On the bilingual background survey, participants were instructed to indicate the degree to which they were exposed to English versus their NEL at different points in their life, broken down in increments of three years (i.e., 0–3, 3–6, 6–9, etc.), using a rating of 0%, 25%, 50%, 75%, or 100%, with 100% indicating exposure to NEL only and 0% indicating exposure to English only. The monolinguals indicated that they were not exposed to a language other than English during their day-to-day communication at any point in their life. For all but four bilingual participants, exposure to English and the NEL began during the first 3 years of life. For the remaining four, English was learned as the second language after age 3 but before age 9. In all cases, the NEL was spoken by one or both of their parents. For two of the bilingual participants, one parent was a native speaker of English and the other was a native speaker of the NEL. At the time of testing, average exposure to the NEL was 29.1% (standard deviation [SD] = 14.43%). In terms of language use, all participants were English dominant at the time of testing. The NELs included Bangla, Japanese, Mongolian, Polish, Portuguese (×2), Serbian, Spanish (×3), Tamil, and Telugu ([Table 1]).

Table 1

Bilingual Group Demographics

Age Window of First Exposure to English (Years)

Age

Sex

NEL

English Proficiency (/10)

NEL Proficiency (/10)

Literate in NEL

Live Outside United States (Years)

0–3

26

F

Spanish

10

8

Yes

0–3

21

F

Portuguese

10

9

Yes

0–3

19

F

Telugu

9

8

No

0–3

22

F

Spanish

10

10

Yes

2

0–3

20

F

Spanish

10

7

No

0–3

20

F

Mongolian

10

9

No

2

0–3

23

F

Bangla

10

8

No

0–3

18

M

Tamil

10

8

No

3

3–6

22

M

Japanese

10

9

Yes

4

3–6

20

F

Polish

10

7

No

3–6

20

F

Serbian

10

7

Yes

2

6–9

24

M

Portuguese

9

10

Yes

14

The bilingual and monolingual groups were matched with respect to age, self-rated English proficiency, bilateral pure-tone averages (0.5, 1, 2 kHz), as well as maternal education, a commonly used index of socioeconomic status (SES) (p > 0.05 for all comparisons) ([Table 2]). In addition, the groups were matched with respect to the number of years of musical training (∼3.4 years on average for the monolingual group and ∼4.5 years on average for the bilingual group) ([Table 2]). In the case of the bilingual participants, all but one reported having received voice or instrumental training in the past but none were presently active in music activities. For the monolingual group, two were still active in music activities and five reported never having received any musical training in the past.

Table 2

Group Means and SDs for Age, Self-Rated Current Proficiency of L1, L2, and English, Musical Training, Maternal Education, and Pure-Tone Audiometric Thresholds (Pure-Tone Averages [PTAs])

N

Mean

SD

Age (years)

Mono

12

20.30

1.22

Bi

12

21.31

2.22

L1 self-rated proficiency (/10)

Mono

12

9.92

0.29

Bi

12

9.25

1.22

L2 self-perceived proficiency (/10)

Mono

12

3.17

1.64

Bi

12

8.92

1.00

English self-rated proficiency (/10)

Mono

12

9.92

0.29

Bi

12

9.75

0.45

Musical training (years)

Mono

12

3.42

4.33

Bi

12

4.50

3.82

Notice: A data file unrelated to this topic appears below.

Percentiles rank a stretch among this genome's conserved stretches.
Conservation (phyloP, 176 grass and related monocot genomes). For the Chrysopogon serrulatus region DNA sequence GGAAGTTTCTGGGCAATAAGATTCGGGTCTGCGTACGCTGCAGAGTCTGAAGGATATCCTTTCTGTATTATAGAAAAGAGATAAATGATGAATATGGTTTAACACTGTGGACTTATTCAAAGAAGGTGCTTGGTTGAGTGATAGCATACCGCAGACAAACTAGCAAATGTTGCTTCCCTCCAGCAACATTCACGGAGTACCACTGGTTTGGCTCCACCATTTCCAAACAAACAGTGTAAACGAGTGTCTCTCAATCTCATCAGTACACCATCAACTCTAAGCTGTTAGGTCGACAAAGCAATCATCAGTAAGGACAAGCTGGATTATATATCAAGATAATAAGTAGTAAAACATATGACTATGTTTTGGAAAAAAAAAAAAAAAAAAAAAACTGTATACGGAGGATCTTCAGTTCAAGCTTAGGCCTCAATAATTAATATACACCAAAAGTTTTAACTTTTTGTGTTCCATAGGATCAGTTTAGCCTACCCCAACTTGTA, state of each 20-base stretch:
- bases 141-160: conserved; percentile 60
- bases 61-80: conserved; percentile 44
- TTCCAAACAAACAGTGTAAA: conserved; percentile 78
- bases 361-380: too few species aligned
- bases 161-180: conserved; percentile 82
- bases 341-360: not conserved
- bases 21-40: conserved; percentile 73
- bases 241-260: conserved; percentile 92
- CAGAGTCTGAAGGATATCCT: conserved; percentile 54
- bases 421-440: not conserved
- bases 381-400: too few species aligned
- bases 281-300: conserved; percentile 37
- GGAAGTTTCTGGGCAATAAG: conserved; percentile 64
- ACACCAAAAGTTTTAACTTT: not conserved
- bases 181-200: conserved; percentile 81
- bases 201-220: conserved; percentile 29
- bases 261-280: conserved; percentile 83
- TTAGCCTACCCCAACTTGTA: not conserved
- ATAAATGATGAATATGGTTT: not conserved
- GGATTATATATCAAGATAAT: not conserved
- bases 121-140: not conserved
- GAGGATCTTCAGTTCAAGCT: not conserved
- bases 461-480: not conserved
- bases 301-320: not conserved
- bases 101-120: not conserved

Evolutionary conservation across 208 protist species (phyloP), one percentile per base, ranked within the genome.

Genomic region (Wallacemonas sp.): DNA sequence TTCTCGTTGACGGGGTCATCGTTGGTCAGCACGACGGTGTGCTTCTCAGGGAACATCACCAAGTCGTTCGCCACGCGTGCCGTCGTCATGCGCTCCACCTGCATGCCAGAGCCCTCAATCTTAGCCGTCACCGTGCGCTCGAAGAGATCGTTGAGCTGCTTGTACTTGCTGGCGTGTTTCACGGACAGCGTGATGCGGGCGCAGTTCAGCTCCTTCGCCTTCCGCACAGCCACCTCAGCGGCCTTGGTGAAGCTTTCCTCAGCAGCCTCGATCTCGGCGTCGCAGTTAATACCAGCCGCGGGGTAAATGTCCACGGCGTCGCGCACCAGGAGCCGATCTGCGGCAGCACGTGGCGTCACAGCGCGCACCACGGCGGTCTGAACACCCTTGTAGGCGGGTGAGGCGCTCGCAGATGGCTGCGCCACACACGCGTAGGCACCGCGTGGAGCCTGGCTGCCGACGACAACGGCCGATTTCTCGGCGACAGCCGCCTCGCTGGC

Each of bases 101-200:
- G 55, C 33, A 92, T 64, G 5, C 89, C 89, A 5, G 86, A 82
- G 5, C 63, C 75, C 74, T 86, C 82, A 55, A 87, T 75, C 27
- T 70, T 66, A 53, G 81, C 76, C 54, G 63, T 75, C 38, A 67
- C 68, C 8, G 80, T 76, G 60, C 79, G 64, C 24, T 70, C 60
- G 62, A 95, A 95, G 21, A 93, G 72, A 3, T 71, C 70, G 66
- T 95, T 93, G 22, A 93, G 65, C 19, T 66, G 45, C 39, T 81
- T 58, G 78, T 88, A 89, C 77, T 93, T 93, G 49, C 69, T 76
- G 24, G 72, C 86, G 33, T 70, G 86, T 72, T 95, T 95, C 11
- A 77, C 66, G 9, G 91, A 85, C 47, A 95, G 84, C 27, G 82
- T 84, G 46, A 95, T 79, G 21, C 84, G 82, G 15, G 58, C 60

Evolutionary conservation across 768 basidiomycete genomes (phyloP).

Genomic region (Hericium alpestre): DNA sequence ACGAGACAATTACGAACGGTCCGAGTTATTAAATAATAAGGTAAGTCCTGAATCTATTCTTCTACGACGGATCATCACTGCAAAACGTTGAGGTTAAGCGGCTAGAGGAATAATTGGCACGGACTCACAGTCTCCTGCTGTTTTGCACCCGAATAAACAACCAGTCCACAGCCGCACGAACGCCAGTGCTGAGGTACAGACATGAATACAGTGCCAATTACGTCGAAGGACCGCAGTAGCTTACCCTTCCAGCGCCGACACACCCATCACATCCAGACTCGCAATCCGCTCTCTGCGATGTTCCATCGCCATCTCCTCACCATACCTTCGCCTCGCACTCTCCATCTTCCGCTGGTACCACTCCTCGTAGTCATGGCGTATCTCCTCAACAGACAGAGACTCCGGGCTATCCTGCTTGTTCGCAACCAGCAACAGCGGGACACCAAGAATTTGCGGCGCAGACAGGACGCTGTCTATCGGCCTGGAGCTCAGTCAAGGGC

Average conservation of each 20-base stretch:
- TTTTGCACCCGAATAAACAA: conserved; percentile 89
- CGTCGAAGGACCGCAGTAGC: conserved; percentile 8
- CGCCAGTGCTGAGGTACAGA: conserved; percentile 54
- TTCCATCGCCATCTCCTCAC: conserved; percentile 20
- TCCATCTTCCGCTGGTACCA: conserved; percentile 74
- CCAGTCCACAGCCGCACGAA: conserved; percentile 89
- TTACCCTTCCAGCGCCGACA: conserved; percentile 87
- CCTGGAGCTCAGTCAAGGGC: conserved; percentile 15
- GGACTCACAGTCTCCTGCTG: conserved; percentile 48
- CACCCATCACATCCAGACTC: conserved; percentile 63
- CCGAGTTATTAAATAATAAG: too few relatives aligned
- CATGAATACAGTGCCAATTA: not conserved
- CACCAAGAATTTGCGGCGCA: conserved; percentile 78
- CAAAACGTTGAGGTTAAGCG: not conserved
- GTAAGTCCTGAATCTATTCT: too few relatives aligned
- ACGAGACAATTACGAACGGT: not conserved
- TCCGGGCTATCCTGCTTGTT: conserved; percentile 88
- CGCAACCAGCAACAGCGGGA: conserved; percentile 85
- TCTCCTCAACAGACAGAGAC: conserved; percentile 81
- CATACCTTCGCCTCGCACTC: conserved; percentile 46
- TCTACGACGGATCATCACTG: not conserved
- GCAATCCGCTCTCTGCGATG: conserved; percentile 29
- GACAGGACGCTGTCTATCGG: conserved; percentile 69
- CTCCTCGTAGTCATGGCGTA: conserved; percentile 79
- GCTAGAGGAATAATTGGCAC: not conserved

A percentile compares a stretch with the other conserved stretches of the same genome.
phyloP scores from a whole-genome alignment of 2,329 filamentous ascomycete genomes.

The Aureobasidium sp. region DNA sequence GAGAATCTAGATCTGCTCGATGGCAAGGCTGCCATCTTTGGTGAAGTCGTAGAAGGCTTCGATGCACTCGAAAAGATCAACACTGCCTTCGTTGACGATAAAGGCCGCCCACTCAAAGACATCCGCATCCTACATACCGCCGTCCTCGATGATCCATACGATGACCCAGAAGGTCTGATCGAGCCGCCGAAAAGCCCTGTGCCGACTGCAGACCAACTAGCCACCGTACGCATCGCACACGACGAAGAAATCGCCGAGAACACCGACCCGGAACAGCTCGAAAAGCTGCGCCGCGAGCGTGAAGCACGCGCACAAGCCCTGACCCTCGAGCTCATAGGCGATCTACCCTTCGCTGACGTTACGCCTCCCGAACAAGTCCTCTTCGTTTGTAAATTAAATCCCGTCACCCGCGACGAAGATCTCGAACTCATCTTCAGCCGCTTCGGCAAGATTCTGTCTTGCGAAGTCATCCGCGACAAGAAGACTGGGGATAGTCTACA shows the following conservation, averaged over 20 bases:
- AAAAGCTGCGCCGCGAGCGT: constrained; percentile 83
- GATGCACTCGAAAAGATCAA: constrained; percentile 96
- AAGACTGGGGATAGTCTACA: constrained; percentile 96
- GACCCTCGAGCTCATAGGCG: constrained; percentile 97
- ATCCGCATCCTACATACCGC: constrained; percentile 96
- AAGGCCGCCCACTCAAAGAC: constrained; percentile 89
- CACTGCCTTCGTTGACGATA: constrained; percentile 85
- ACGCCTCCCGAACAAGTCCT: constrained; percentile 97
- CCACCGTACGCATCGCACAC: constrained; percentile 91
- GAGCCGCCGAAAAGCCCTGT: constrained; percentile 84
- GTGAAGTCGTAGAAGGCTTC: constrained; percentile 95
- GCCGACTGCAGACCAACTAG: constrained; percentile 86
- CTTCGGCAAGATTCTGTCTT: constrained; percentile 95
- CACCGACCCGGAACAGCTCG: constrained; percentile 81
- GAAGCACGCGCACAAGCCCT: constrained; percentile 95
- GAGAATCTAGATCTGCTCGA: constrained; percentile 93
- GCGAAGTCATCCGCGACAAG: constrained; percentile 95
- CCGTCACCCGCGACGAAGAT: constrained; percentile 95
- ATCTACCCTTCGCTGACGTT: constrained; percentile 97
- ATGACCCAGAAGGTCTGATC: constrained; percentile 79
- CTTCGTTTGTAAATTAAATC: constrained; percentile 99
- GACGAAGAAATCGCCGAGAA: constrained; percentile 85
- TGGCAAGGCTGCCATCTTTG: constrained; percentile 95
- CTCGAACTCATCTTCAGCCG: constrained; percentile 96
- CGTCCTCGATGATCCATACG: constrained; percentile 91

Maternal education (years)[*]

Mono

12

15.33

2.95

Bi

11

14.73

3.26

PTA: Right (dB HL)

Mono

12

12.22

5.92

Bi

12

10.56

3.65

PTA: Left (dB HL)

Mono

12

10.00

4.55

Bi

12

8.75

3.42

* One of the bilingual participants did not answer this question as a result of a photocopying error.



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Test Battery

All testing was completed in a double-walled sound booth (IAC Acoustics) in the Auditory Brain Research Laboratory at the University of Connecticut. Before any SIN testing, participants were first verified to have normal otoscopy, normal bilateral air conduction thresholds <25-dB HL for octaves 125–8000 Hz (GSI 61 audiometer), and normal outer hair cell function as confirmed by a distortion product otoacoustic emissions screening protocol performed using a handheld screener (Madsen Alpha OAE+ Screener, GN Otometrics). Speech recognition thresholds (SRTs) were obtained using the modified Hughson–Westlake method for the right and left ears (separately) via monitored live voice, after first familiarizing the participants with the spondee words: ice cream, baseball, toothbrush, airplane, outside, mushroom, and sunshine. Binaural SRTs were obtained in the same manner, except spondees were presented to both ears at the same time via monitored live voice. The test order was right SRT, left SRT, and then binaural SRT. All subsequent test materials were delivered relative to the SRT; for binaural tests, such as the R-SPIN, binaural SRTs were used. The tests were administered in the following order: Competing Sentences (right ear first), Dichotic Digits, NU-6 Time-Compressed Speech with Reverberation (right ear first), R-SPIN, and then the Passage Comprehension Test (Woodcock–Johnson Mastery Tests of Achievement IIII, WRMT-III). The Competing Sentences, Dichotic Digits, and Time-Compressed Speech tests are distributed by Auditech, Inc. (St. Louis, MO) and test administration followed recommended guidelines. Test materials were delivered from a desktop computer routed through a two-channel GSI 61 audiometer to ER-2 insert earphones.


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Competing Sentences Test (CST) ([Willeford, 1978])